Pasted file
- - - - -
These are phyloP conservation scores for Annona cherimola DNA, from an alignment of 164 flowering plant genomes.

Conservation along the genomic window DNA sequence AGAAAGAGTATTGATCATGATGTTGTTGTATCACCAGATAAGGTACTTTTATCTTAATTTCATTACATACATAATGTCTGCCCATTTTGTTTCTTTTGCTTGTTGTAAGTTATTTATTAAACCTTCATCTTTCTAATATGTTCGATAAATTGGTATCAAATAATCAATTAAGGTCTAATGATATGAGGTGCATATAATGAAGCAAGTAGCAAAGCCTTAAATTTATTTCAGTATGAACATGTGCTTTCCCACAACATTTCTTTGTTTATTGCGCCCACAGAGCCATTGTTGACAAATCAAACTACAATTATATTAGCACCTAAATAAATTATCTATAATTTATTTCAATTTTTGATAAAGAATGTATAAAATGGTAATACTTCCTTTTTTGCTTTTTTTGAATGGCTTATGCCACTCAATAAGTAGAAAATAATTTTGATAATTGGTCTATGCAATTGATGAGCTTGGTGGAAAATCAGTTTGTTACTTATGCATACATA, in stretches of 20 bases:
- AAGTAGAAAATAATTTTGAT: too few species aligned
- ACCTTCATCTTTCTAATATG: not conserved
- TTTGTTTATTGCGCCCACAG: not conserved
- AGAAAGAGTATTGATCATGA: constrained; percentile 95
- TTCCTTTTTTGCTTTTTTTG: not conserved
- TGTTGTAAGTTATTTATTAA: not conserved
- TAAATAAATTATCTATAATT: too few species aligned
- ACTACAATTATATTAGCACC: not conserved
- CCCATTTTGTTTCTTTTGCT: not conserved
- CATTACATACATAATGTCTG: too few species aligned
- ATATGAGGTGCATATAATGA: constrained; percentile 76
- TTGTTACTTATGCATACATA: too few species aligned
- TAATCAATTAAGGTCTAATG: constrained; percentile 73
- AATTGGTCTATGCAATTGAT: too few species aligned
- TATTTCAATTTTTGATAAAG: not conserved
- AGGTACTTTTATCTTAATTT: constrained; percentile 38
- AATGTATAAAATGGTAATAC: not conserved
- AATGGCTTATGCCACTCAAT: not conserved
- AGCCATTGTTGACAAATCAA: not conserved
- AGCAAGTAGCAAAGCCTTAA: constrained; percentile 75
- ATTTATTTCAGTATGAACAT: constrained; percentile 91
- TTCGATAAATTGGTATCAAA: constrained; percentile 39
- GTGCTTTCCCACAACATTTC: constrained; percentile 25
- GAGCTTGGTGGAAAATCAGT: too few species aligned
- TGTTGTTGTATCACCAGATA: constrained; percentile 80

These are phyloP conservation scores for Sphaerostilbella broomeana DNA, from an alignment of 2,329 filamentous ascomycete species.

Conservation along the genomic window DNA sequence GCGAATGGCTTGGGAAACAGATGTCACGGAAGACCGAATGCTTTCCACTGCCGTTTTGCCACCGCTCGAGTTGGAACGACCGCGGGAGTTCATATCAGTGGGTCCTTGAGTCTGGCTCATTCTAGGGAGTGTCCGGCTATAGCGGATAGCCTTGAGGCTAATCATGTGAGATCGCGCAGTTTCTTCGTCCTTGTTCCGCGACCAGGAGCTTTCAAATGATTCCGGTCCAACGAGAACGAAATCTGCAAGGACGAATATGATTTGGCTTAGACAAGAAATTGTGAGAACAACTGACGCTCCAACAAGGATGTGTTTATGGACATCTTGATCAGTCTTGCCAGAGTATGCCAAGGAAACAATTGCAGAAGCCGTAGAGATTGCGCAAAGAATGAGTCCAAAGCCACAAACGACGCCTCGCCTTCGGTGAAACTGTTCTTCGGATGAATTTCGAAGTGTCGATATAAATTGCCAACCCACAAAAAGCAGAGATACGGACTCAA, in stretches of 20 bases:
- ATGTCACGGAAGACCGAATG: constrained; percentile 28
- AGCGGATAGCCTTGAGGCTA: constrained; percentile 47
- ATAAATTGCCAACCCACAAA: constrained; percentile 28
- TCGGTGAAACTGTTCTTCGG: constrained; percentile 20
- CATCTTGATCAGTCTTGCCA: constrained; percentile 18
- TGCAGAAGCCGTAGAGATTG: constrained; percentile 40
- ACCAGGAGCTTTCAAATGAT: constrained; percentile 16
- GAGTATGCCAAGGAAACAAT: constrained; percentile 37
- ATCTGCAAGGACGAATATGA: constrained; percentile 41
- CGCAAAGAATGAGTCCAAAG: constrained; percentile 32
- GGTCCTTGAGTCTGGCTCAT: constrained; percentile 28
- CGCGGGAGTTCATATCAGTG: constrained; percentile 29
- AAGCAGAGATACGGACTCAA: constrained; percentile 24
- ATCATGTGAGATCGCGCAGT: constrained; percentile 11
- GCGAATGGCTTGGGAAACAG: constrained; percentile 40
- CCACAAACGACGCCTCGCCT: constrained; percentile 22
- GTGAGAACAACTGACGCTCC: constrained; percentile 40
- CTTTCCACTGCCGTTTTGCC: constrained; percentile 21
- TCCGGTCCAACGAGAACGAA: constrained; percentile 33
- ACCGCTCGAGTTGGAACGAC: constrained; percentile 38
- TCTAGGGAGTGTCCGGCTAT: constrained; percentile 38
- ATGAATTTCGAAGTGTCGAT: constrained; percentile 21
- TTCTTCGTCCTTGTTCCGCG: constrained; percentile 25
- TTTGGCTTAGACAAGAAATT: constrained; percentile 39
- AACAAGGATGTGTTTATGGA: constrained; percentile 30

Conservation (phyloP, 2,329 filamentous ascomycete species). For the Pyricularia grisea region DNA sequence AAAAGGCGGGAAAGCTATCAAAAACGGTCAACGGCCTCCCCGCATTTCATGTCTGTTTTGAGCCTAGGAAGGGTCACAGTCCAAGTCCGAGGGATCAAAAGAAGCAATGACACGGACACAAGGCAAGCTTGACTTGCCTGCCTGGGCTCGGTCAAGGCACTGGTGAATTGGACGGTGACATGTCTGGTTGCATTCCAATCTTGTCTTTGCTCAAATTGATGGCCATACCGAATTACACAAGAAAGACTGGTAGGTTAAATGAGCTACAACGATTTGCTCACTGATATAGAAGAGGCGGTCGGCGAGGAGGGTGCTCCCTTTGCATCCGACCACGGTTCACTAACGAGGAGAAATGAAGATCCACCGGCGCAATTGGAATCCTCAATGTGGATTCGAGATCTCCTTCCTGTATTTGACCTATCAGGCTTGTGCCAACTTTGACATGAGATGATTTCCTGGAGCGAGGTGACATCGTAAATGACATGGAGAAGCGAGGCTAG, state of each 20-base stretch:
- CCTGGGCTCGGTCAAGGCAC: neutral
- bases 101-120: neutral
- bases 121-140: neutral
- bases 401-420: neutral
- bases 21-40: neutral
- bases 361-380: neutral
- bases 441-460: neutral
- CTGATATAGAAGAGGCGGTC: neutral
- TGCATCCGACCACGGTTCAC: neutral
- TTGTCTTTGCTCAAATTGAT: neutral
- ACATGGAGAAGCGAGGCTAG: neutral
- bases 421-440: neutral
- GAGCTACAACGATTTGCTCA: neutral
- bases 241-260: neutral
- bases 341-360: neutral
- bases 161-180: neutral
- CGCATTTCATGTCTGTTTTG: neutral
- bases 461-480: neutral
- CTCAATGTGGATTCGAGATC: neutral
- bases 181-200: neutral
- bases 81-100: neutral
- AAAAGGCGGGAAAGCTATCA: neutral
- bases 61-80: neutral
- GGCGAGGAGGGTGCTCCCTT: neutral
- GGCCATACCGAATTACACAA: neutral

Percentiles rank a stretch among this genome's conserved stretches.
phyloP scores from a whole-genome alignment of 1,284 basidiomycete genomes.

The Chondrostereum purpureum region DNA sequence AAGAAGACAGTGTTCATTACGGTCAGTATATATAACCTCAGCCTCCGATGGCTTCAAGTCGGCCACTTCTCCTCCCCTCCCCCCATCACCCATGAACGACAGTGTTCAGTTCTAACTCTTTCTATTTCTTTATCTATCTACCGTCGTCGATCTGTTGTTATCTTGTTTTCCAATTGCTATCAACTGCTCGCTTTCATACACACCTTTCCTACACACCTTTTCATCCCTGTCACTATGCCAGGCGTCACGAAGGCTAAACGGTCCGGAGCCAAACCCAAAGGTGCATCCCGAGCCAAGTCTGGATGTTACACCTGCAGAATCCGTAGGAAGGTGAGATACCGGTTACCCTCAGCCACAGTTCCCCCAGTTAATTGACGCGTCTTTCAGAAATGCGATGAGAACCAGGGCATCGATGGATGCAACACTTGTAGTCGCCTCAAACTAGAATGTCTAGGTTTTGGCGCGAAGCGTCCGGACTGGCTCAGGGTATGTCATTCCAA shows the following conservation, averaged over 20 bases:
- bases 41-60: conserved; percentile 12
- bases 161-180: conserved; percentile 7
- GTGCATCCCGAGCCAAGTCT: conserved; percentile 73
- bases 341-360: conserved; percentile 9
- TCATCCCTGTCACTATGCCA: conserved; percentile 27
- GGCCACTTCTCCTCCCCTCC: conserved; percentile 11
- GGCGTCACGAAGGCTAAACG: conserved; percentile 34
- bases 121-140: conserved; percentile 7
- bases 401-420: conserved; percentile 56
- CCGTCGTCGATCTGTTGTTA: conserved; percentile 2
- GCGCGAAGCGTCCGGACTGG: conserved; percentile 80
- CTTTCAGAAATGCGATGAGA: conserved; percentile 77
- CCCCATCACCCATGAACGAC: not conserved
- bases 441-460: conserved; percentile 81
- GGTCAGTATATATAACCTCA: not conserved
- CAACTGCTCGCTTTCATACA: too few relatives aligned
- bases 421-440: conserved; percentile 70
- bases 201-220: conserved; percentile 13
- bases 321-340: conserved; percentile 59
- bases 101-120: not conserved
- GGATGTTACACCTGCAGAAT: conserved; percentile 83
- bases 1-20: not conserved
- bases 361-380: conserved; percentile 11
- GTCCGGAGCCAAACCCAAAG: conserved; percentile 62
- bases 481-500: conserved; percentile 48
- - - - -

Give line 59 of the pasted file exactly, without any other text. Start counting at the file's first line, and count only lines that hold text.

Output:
- bases 401-420: neutral